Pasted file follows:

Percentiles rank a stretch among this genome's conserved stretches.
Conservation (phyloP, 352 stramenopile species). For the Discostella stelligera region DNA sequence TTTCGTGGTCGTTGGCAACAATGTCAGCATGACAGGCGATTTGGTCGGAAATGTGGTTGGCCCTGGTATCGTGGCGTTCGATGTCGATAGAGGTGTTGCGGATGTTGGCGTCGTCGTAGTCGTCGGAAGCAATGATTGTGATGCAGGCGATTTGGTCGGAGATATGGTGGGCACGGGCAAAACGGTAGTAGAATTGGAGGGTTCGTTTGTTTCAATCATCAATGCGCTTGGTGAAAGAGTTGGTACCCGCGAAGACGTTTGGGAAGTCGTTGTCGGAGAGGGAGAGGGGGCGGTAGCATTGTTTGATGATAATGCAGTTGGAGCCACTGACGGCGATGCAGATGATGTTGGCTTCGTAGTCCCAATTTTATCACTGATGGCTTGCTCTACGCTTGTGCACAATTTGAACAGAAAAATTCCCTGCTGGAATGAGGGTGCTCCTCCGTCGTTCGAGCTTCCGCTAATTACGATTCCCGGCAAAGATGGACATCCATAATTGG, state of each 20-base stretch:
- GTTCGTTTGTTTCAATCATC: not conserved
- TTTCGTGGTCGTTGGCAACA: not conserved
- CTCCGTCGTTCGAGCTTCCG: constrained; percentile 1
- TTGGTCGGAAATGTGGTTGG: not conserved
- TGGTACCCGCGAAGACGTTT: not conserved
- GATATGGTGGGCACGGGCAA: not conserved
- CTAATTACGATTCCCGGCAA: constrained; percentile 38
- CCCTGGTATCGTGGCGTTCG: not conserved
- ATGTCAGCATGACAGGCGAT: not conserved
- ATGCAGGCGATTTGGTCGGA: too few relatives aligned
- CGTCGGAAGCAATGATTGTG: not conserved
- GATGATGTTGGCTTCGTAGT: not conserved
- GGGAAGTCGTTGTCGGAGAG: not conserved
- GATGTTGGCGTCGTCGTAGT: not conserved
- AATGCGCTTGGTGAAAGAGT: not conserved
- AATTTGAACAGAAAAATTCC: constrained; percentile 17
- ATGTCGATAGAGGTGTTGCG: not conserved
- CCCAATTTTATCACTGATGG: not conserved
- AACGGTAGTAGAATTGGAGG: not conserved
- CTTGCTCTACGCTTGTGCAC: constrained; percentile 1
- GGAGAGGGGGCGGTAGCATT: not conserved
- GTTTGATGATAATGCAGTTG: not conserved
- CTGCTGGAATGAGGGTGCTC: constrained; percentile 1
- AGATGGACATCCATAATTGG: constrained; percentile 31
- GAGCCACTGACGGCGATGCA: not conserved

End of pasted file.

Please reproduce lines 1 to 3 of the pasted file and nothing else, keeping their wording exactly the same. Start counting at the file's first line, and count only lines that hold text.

Percentiles rank a stretch among this genome's conserved stretches.
Conservation (phyloP, 352 stramenopile species). For the Discostella stelligera region DNA sequence TTTCGTGGTCGTTGGCAACAATGTCAGCATGACAGGCGATTTGGTCGGAAATGTGGTTGGCCCTGGTATCGTGGCGTTCGATGTCGATAGAGGTGTTGCGGATGTTGGCGTCGTCGTAGTCGTCGGAAGCAATGATTGTGATGCAGGCGATTTGGTCGGAGATATGGTGGGCACGGGCAAAACGGTAGTAGAATTGGAGGGTTCGTTTGTTTCAATCATCAATGCGCTTGGTGAAAGAGTTGGTACCCGCGAAGACGTTTGGGAAGTCGTTGTCGGAGAGGGAGAGGGGGCGGTAGCATTGTTTGATGATAATGCAGTTGGAGCCACTGACGGCGATGCAGATGATGTTGGCTTCGTAGTCCCAATTTTATCACTGATGGCTTGCTCTACGCTTGTGCACAATTTGAACAGAAAAATTCCCTGCTGGAATGAGGGTGCTCCTCCGTCGTTCGAGCTTCCGCTAATTACGATTCCCGGCAAAGATGGACATCCATAATTGG, state of each 20-base stretch:
- GTTCGTTTGTTTCAATCATC: not conserved